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NEW POLL: How Latino and New Citizen Voters in New Mexico Influenced the 2012 Elections

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As 40% of All Voters in the State, Latinos’ Overwhelming Support for Democrats Turned State Deep Blue in 2012 

SANTA FE, NM – The 2012 elections demonstrate that, as the rest of the country takes note of the growing impact of Latino and new citizen voters, they should look to New Mexico to see what that could mean. Newly-released election-eve polling from impreMedia and Latino Decisions – which surveyed Latino voters nationally and in eleven states, including New Mexico – shows how these voters’ growing influence, and their attention to the candidates’ positions on immigration and other top Latino issues, have rapidly turned a once-swing state deep blue.

Latino Decisions estimates that Latinos comprised nearly 40% of the New Mexico electorate on Tuesday, and the new polling shows these voters supported Obama over Romney by 77% to 21%, for a net contribution of 22.2 percentage points to Obama.  Latinos were similarly influential in the U.S. Senate race, supporting Democrat Martin Heinrich over Republican Heather Wilson by a margin of 79% to 20%, helping ensure Heinrich’s victory and keep the Senate in Democratic hands. In both races, an overwhelming show of support from a large number of Latino voters ensured easy victories for Democrats.

While the families of many New Mexico Latinos have lived in the state for generations, the new polling offers further evidence that immigration remains a visceral and personal issue for the state’s Latino community. A majority of voters surveyed (53%) told Latino Decisions that they know someone who is undocumented, and 50% said that President Obama’s decision to grant deferred action to DREAMers this summer made them more enthusiastic about voting for him.

According to Gabriel Sanchez of Latino Decisions, “Our data suggests that unless the Republican party can improve its national brand and outreach to Hispanic voters in New Mexico it may be nearly impossible for them to ever earn New Mexico’s electoral votes in the future. Making this happen will require some major changes to the GOP stance and messaging on immigration, as an amazing 52% of Hispanic voters in New Mexico stated that Romney’s positions on immigration, which included self-deportation, made them less enthusiastic about his campaign.”

According to Frank Sharry of America’s Voice Education Fund, “The GOP’s lurch to the right on immigration destroyed their chances of re-taking the White House and the Senate. Obama leaned into the issue by protecting DREAMers, a move that mobilized Latino voters and did not hurt him with swing voters. As a result, the 2012 election is a game-changer. It produced a mandate for immigration reform.”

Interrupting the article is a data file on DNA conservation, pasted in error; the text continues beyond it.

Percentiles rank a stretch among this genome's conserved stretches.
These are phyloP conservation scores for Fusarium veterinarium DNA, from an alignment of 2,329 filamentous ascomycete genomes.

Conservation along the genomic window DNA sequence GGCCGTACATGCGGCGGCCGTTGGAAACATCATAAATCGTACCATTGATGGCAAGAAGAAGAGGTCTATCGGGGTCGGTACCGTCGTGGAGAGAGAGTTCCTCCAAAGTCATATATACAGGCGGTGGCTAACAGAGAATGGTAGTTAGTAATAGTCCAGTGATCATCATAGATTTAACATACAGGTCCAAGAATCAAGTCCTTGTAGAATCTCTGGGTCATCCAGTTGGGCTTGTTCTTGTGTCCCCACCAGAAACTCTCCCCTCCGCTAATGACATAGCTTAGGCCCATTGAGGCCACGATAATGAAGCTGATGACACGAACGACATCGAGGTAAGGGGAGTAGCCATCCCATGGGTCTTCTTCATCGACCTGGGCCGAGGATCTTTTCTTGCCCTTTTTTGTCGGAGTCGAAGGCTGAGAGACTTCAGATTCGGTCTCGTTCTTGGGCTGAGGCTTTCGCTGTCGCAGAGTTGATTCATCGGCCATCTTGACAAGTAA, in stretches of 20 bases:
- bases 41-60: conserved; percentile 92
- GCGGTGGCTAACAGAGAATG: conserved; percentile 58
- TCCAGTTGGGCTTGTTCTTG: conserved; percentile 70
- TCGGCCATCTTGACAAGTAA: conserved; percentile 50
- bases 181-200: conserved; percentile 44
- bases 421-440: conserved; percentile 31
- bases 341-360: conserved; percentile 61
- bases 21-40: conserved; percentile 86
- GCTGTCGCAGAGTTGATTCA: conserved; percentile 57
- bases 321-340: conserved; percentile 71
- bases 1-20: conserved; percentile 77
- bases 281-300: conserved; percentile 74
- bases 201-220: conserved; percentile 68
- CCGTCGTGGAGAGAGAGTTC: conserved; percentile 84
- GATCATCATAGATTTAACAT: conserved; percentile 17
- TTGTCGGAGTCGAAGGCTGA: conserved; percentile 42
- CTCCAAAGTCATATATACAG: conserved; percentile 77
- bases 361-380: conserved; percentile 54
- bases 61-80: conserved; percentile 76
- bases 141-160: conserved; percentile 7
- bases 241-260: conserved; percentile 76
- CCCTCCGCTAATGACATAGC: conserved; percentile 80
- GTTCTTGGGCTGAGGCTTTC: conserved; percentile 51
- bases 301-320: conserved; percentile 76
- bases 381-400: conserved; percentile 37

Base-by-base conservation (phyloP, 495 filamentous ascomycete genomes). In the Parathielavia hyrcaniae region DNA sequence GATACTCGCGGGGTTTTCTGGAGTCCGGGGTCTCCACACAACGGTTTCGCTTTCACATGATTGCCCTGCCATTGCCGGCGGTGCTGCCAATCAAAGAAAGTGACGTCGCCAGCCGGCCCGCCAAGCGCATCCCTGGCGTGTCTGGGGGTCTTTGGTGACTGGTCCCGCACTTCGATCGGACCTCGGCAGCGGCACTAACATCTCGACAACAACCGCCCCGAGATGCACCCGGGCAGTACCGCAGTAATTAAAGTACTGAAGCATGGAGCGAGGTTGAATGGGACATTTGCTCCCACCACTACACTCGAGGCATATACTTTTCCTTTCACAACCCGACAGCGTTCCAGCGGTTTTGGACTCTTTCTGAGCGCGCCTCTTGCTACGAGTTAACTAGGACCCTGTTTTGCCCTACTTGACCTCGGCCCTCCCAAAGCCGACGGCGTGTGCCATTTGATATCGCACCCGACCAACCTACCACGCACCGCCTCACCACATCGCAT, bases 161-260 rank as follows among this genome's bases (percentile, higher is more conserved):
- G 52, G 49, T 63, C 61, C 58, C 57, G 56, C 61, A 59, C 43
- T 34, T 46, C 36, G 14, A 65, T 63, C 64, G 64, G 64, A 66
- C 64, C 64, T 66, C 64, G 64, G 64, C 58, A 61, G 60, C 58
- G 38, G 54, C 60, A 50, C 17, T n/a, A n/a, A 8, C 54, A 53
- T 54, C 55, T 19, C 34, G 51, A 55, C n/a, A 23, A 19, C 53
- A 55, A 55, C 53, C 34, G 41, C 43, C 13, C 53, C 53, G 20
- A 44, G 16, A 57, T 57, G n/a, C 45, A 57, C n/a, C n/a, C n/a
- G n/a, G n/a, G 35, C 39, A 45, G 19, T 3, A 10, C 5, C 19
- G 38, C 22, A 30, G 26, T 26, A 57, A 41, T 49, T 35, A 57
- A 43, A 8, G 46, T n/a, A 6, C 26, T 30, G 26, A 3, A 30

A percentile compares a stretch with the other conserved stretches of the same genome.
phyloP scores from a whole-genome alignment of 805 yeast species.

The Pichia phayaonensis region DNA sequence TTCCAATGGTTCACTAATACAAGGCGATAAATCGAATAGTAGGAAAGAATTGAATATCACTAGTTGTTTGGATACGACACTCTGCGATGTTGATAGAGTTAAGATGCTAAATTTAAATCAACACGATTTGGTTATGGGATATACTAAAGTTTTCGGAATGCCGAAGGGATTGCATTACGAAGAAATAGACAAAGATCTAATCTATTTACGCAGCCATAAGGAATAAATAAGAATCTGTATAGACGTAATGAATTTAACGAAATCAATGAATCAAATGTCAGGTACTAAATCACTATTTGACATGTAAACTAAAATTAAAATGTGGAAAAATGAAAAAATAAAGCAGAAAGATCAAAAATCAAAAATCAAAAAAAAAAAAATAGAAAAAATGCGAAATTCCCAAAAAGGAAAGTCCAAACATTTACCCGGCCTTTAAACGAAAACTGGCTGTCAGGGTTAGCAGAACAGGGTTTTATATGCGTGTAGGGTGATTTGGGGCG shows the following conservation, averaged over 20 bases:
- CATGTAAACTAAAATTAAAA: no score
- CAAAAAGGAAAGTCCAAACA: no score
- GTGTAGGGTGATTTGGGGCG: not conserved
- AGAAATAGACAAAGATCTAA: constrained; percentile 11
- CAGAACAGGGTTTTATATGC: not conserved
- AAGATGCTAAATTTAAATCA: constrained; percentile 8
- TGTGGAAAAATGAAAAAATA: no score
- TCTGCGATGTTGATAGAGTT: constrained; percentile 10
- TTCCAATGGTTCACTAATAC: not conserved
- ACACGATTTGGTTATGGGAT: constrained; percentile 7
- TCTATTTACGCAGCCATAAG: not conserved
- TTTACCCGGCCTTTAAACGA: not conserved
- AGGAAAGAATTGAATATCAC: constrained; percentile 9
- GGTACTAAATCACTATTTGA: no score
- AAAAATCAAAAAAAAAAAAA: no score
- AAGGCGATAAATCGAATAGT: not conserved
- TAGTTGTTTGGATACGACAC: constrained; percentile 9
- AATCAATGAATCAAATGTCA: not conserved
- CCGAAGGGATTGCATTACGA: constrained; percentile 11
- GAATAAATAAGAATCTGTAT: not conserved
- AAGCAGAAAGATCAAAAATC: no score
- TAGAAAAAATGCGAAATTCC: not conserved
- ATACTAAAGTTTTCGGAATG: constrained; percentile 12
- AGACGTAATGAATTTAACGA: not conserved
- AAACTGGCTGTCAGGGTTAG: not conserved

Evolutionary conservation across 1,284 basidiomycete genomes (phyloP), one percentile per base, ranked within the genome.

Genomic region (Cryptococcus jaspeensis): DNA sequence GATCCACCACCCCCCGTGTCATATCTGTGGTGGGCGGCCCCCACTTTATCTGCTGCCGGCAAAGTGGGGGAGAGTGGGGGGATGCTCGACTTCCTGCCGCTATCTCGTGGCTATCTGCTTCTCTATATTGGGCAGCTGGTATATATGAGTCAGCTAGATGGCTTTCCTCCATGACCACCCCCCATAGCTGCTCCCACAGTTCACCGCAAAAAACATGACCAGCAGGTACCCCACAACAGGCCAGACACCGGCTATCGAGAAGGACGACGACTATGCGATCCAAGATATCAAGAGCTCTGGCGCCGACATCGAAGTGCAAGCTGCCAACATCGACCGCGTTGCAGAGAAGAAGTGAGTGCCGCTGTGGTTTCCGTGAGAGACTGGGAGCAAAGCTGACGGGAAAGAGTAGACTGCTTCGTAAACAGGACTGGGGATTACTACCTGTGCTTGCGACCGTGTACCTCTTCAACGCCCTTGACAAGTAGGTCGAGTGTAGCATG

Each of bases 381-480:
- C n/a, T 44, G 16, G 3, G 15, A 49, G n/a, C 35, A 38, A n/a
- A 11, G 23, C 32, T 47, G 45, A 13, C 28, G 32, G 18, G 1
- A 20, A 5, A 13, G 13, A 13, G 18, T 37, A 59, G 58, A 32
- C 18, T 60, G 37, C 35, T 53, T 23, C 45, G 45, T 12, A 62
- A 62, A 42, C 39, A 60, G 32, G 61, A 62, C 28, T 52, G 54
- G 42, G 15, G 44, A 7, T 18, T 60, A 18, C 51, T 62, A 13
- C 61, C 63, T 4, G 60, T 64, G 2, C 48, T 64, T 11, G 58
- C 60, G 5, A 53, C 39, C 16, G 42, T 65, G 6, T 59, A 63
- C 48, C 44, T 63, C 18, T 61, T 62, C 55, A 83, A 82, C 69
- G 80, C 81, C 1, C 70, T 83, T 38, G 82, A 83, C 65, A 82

Latino Decisions has been called the “gold standard” of Latino voter polling, using highly sophisticated methods to identify Latino voters who are extremely likely to vote and ensure a representative sample.  More information on the methods used by Latino Decisions to complete the 2010 election eve survey is available here.

Among the poll’s findings:

New Mexico Latinos Influence the Outcomes of National and State Races

  • In the presidential race, 77% of New Mexico Latinos voted for President Obama, while 21% voted for Mitt Romney.
  • In the U.S. Senate race, 79% of New Mexico Latinos voted for Martin Heinrich, while 20% voted for Heather Wilson.
  • In New Mexico’s U.S. House races, 80% of Latinos voted for the Democratic candidate in their district, while 20% voted for the Republican.

Top Issues for Latino Voters

  • 55% of New Mexico Latinos said that fixing the economy and creating more jobs was the most important issue facing the Latino community that Congress and the President should address.  This was followed by 29% who said the same about immigration reform and the DREAM Act, 16% who said health care, and 10% who said education reform.

Immigration Isn’t Just Policy, It’s Personal

  • 53% of Latinos in New Mexico know someone who is undocumented.
  • 69% of New Mexico Latinos said that Obama “truly cares” about the Latino community, 18% said he “didn’t care too much,” and 3% said he “was being hostile.”  Meanwhile,  14% of respondents said that Romney “truly cares” about the Latino community, 44% said he “didn’t care too much,” and 15% said he “was being hostile.”
  •  After hearing about President Obama’s deferred action policy, 50% of respondents said that they were “more enthusiastic” about voting for Obama and 8% said that they were “less enthusiastic.”  Meanwhile, after hearing about Mitt Romney’s campaign platform of “self-deportation” and learning that he would not revoke deferred action for DREAMers whose applications are approved under Obama but would stop approving new applications once he is elected, 9% of respondents said that they were “more enthusiastic” about Romney and 52% of respondents said that they were “less enthusiastic.”
  • If the Republican Party “took a leadership role in supporting comprehensive immigration reform, with an eventual pathway to citizenship for undocumented immigrants, and Republicans worked to ensure it would pass,” 21% of respondents said they would be more likely to vote Republican and 15% said they would be less likely.

For the full results from New Mexico, other battleground states, and the national poll, click http://dl.dropbox.com/u/44794321/Latino_Election_Eve_Poll_By_state.pdf.